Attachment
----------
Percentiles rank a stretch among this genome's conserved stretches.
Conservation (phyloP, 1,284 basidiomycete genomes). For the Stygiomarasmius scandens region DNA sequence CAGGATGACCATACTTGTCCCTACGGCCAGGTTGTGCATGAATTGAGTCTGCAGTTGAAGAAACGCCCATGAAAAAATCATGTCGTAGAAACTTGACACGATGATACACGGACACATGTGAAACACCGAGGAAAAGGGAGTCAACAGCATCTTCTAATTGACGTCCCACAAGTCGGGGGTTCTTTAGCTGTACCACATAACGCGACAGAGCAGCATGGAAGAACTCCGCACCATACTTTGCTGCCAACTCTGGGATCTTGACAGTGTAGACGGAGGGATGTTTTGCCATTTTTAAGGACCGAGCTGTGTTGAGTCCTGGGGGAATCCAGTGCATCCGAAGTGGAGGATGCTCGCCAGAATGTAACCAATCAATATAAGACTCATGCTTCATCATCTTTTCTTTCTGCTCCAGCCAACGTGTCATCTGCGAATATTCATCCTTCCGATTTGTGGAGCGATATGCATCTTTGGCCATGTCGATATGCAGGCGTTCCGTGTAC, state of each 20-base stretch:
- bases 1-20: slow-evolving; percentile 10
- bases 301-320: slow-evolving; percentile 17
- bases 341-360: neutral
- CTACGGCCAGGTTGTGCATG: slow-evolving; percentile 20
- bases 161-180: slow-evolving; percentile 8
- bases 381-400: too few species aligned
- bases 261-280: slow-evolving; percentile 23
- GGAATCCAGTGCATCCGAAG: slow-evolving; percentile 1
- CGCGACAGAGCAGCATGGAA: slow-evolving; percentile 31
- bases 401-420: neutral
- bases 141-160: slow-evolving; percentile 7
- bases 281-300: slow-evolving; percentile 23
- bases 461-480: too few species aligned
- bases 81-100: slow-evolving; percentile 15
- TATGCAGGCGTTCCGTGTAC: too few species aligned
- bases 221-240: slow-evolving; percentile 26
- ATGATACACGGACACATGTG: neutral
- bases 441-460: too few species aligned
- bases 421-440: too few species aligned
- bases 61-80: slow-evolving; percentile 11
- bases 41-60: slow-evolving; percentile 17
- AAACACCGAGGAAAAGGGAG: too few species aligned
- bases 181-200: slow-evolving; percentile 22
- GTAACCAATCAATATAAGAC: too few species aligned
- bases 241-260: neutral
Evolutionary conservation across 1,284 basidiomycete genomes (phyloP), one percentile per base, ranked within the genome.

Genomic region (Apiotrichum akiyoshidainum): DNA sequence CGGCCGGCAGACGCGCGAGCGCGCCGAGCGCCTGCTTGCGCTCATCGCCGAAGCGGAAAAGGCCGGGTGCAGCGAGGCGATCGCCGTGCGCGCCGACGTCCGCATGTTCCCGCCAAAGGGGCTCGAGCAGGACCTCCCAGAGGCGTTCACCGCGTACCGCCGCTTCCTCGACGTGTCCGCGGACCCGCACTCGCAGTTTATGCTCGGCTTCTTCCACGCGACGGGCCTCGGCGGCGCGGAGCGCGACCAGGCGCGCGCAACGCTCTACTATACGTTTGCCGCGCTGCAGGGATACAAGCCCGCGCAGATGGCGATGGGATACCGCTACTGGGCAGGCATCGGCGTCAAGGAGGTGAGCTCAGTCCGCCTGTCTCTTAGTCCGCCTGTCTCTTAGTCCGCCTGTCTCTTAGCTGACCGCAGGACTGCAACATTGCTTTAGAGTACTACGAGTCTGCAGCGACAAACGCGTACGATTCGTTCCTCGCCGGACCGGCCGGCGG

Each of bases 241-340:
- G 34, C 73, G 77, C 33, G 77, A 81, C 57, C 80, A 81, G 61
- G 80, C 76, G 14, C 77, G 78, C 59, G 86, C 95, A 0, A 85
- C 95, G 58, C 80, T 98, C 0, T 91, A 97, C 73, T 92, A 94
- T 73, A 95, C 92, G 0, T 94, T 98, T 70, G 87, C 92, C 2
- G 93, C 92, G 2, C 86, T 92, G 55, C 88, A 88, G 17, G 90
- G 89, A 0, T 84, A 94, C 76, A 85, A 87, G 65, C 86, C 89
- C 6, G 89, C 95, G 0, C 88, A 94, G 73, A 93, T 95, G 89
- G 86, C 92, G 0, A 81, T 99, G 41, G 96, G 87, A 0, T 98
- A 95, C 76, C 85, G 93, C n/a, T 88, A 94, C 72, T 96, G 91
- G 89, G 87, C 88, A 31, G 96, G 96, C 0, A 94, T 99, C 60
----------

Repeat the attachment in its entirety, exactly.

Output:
Percentiles rank a stretch among this genome's conserved stretches.
Conservation (phyloP, 1,284 basidiomycete genomes). For the Stygiomarasmius scandens region DNA sequence CAGGATGACCATACTTGTCCCTACGGCCAGGTTGTGCATGAATTGAGTCTGCAGTTGAAGAAACGCCCATGAAAAAATCATGTCGTAGAAACTTGACACGATGATACACGGACACATGTGAAACACCGAGGAAAAGGGAGTCAACAGCATCTTCTAATTGACGTCCCACAAGTCGGGGGTTCTTTAGCTGTACCACATAACGCGACAGAGCAGCATGGAAGAACTCCGCACCATACTTTGCTGCCAACTCTGGGATCTTGACAGTGTAGACGGAGGGATGTTTTGCCATTTTTAAGGACCGAGCTGTGTTGAGTCCTGGGGGAATCCAGTGCATCCGAAGTGGAGGATGCTCGCCAGAATGTAACCAATCAATATAAGACTCATGCTTCATCATCTTTTCTTTCTGCTCCAGCCAACGTGTCATCTGCGAATATTCATCCTTCCGATTTGTGGAGCGATATGCATCTTTGGCCATGTCGATATGCAGGCGTTCCGTGTAC, state of each 20-base stretch:
- bases 1-20: slow-evolving; percentile 10
- bases 301-320: slow-evolving; percentile 17
- bases 341-360: neutral
- CTACGGCCAGGTTGTGCATG: slow-evolving; percentile 20
- bases 161-180: slow-evolving; percentile 8
- bases 381-400: too few species aligned
- bases 261-280: slow-evolving; percentile 23
- GGAATCCAGTGCATCCGAAG: slow-evolving; percentile 1
- CGCGACAGAGCAGCATGGAA: slow-evolving; percentile 31
- bases 401-420: neutral
- bases 141-160: slow-evolving; percentile 7
- bases 281-300: slow-evolving; percentile 23
- bases 461-480: too few species aligned
- bases 81-100: slow-evolving; percentile 15
- TATGCAGGCGTTCCGTGTAC: too few species aligned
- bases 221-240: slow-evolving; percentile 26
- ATGATACACGGACACATGTG: neutral
- bases 441-460: too few species aligned
- bases 421-440: too few species aligned
- bases 61-80: slow-evolving; percentile 11
- bases 41-60: slow-evolving; percentile 17
- AAACACCGAGGAAAAGGGAG: too few species aligned
- bases 181-200: slow-evolving; percentile 22
- GTAACCAATCAATATAAGAC: too few species aligned
- bases 241-260: neutral
Evolutionary conservation across 1,284 basidiomycete genomes (phyloP), one percentile per base, ranked within the genome.

Genomic region (Apiotrichum akiyoshidainum): DNA sequence CGGCCGGCAGACGCGCGAGCGCGCCGAGCGCCTGCTTGCGCTCATCGCCGAAGCGGAAAAGGCCGGGTGCAGCGAGGCGATCGCCGTGCGCGCCGACGTCCGCATGTTCCCGCCAAAGGGGCTCGAGCAGGACCTCCCAGAGGCGTTCACCGCGTACCGCCGCTTCCTCGACGTGTCCGCGGACCCGCACTCGCAGTTTATGCTCGGCTTCTTCCACGCGACGGGCCTCGGCGGCGCGGAGCGCGACCAGGCGCGCGCAACGCTCTACTATACGTTTGCCGCGCTGCAGGGATACAAGCCCGCGCAGATGGCGATGGGATACCGCTACTGGGCAGGCATCGGCGTCAAGGAGGTGAGCTCAGTCCGCCTGTCTCTTAGTCCGCCTGTCTCTTAGTCCGCCTGTCTCTTAGCTGACCGCAGGACTGCAACATTGCTTTAGAGTACTACGAGTCTGCAGCGACAAACGCGTACGATTCGTTCCTCGCCGGACCGGCCGGCGG

Each of bases 241-340:
- G 34, C 73, G 77, C 33, G 77, A 81, C 57, C 80, A 81, G 61
- G 80, C 76, G 14, C 77, G 78, C 59, G 86, C 95, A 0, A 85
- C 95, G 58, C 80, T 98, C 0, T 91, A 97, C 73, T 92, A 94
- T 73, A 95, C 92, G 0, T 94, T 98, T 70, G 87, C 92, C 2
- G 93, C 92, G 2, C 86, T 92, G 55, C 88, A 88, G 17, G 90
- G 89, A 0, T 84, A 94, C 76, A 85, A 87, G 65, C 86, C 89
- C 6, G 89, C 95, G 0, C 88, A 94, G 73, A 93, T 95, G 89
- G 86, C 92, G 0, A 81, T 99, G 41, G 96, G 87, A 0, T 98
- A 95, C 76, C 85, G 93, C n/a, T 88, A 94, C 72, T 96, G 91
- G 89, G 87, C 88, A 31, G 96, G 96, C 0, A 94, T 99, C 60